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Addict Behav. 2019 Jan;88:48-55. doi: 10.1016/j.addbeh.2018.08.010. Epub 2018 Aug 14.

Nonmedical prescription sedative/tranquilizer use in alcohol and opioid use disorders.

Author information

1
Department of Psychology, University of New Mexico, MSC 03-2220, Albuquerque, NM 87131, Mexico. Electronic address: vvotaw@unm.edu.
2
Department of Psychology, University of New Mexico, MSC 03-2220, Albuquerque, NM 87131, Mexico; Center on Alcoholism, Substance Abuse, and Addictions, University of New Mexico, 2650 Yale Blvd SE, Albuquerque, NM 87106, Mexico.
3
Department of Psychiatry, Harvard Medical School, 401 Park Drive, Boston, MA 02155, USA; Psychiatric Biostatistics Laboratory, McLean Hospital, 115 Mill Street, Belmont, MA 02478, USA.
4
Department of Psychiatry, Harvard Medical School, 401 Park Drive, Boston, MA 02155, USA; Division of Alcohol and Drug Abuse, McLean Hospital, 115 Mill Street, Belmont, MA 02478, USA.

Abstract

AIMS:

Nonmedical prescription sedative/tranquilizer (e.g., benzodiazepines) use (NMSTU) increases risk of overdose when combined with opioids and/or alcohol. Yet, little is known about NMSTU among those with alcohol and opioid use disorders. We aimed to characterize NMSTU and sedative/tranquilizer use disorder among adults with alcohol use disorder (AUD) and/or opioid use disorder (OUD) in a general population sample.

METHODS:

We conducted analyses of 2008-2014 National Survey on Drug Use and Health data; adults with past-year AUD-only (n = 27,416), OUD-only (n = 2142), and co-occurring AUD and OUD (n = 1483) were included (total N = 31,041). Multivariable logistic regression models were utilized to examine correlates of past-month NMSTU and past-year sedative/tranquilizer use disorder. Focal independent variables were polysubstance use (i.e., number of substances used in the previous year) and psychiatric distress.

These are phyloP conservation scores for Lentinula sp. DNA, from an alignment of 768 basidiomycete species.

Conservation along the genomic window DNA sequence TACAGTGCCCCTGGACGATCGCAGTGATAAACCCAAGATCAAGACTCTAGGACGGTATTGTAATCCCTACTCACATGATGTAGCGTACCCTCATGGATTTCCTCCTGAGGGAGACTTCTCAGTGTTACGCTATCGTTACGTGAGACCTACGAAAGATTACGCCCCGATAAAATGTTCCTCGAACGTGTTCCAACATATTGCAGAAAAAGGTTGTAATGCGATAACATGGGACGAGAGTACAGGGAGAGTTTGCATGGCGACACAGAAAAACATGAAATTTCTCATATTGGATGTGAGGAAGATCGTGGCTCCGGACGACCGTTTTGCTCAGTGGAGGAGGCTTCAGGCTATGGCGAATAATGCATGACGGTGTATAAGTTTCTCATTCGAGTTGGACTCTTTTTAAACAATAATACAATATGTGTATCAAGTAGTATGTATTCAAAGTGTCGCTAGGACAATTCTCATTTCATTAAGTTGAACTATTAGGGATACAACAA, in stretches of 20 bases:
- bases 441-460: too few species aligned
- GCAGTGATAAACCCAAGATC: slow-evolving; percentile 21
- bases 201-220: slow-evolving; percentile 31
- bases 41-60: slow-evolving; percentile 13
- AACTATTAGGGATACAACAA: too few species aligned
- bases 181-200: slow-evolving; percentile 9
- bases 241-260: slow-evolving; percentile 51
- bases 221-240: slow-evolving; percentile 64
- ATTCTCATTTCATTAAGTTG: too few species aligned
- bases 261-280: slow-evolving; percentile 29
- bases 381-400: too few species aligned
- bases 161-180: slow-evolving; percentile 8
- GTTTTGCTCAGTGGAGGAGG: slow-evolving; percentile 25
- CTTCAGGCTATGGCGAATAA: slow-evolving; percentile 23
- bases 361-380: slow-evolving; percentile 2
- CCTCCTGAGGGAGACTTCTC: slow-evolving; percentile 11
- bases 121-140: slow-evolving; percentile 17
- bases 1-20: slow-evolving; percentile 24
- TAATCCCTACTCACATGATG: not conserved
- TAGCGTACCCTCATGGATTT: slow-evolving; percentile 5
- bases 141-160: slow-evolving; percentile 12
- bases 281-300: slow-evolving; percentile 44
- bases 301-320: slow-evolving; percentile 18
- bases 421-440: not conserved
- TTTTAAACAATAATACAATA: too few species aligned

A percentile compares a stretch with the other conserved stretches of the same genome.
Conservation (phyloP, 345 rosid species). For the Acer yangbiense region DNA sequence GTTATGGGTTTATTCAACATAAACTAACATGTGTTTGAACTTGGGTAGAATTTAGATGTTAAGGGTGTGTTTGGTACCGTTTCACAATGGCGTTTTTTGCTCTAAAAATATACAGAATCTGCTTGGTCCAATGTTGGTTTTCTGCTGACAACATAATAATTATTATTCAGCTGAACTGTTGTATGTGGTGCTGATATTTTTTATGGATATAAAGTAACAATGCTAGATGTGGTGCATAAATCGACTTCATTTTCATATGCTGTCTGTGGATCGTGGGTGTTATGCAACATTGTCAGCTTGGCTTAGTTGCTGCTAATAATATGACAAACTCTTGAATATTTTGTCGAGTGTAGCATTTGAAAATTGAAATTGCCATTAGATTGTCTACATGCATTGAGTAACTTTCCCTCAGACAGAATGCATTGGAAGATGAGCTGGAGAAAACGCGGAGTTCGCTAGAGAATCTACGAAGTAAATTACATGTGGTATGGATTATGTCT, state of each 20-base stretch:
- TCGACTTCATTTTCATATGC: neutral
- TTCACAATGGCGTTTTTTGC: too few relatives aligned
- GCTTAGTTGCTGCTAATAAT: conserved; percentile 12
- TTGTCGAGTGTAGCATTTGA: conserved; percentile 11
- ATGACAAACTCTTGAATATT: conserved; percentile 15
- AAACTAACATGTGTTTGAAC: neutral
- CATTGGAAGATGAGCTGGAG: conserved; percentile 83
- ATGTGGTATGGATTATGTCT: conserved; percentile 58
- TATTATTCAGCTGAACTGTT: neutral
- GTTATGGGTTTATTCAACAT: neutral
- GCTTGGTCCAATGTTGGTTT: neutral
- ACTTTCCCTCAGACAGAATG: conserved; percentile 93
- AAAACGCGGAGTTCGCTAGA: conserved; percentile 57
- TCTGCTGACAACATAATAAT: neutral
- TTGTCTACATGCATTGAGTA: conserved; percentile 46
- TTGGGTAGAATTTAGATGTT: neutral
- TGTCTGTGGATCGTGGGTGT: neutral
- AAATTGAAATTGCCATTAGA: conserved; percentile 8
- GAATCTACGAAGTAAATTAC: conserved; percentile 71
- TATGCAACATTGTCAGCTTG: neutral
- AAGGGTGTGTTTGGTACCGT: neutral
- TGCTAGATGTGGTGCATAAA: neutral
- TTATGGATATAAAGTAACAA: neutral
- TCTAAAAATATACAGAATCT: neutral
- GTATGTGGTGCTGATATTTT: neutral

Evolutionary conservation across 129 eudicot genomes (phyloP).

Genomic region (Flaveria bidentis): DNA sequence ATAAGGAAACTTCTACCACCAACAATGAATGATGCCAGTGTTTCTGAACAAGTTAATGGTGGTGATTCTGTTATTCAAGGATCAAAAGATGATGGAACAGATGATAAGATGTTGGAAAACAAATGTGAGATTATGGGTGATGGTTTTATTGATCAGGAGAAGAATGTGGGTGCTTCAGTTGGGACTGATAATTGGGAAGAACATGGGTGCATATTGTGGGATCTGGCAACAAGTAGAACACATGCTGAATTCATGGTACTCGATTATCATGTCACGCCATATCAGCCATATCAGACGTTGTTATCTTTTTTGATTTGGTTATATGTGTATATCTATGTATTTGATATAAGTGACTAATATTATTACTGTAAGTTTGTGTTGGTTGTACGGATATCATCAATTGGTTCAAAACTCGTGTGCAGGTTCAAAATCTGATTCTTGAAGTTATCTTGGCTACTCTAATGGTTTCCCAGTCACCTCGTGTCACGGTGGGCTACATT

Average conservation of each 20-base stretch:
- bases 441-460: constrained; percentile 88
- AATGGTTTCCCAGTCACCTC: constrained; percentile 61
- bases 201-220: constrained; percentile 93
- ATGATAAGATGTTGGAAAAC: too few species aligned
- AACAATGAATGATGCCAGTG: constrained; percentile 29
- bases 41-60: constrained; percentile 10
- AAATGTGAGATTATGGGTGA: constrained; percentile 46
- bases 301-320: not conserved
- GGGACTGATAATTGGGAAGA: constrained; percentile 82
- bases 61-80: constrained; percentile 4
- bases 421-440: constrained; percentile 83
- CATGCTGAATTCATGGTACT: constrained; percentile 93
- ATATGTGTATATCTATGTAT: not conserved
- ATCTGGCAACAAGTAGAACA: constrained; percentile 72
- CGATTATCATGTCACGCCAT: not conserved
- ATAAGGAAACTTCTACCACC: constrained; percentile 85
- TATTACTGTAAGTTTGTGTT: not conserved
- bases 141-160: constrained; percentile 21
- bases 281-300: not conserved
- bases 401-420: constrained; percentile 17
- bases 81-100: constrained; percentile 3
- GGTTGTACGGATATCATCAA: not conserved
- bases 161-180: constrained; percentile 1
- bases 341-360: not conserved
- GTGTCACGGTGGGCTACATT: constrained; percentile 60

RESULTS:

Among those with AUD-only, 27.1% reported lifetime NMSTU, 7.6% reported past-year NMSTU, 2.7% reported past-month NMSTU, and 0.6% met criteria for past-year sedative/tranquilizer use disorder. Corresponding prevalence rates among those with OUD-only were 69.5%, 43.0%, 22.6%, and 11.3%. Those with co-occurring AUD and OUD displayed the highest rates of NMSTU (e.g., 27.5% with past-month NMSTU) and sedative/tranquilizer use disorder (20.2%). Across groups, more severe polysubstance use and psychiatric distress were associated with increased risk of NMSTU and sedative/tranquilizer use disorder.

CONCLUSIONS:

Results of this analysis indicate that >25% of adults with AUD and approximately 70% of those with OUD report lifetime NMSTU. Among these populations, individuals with more polysubstance use and greater psychiatric distress might benefit from targeted interventions to reduce NMSTU.

KEYWORDS:

Alcohol use disorder, sedatives; National Survey on drug use and health; Nonmedical use; Opioid use disorder; Tranquilizers

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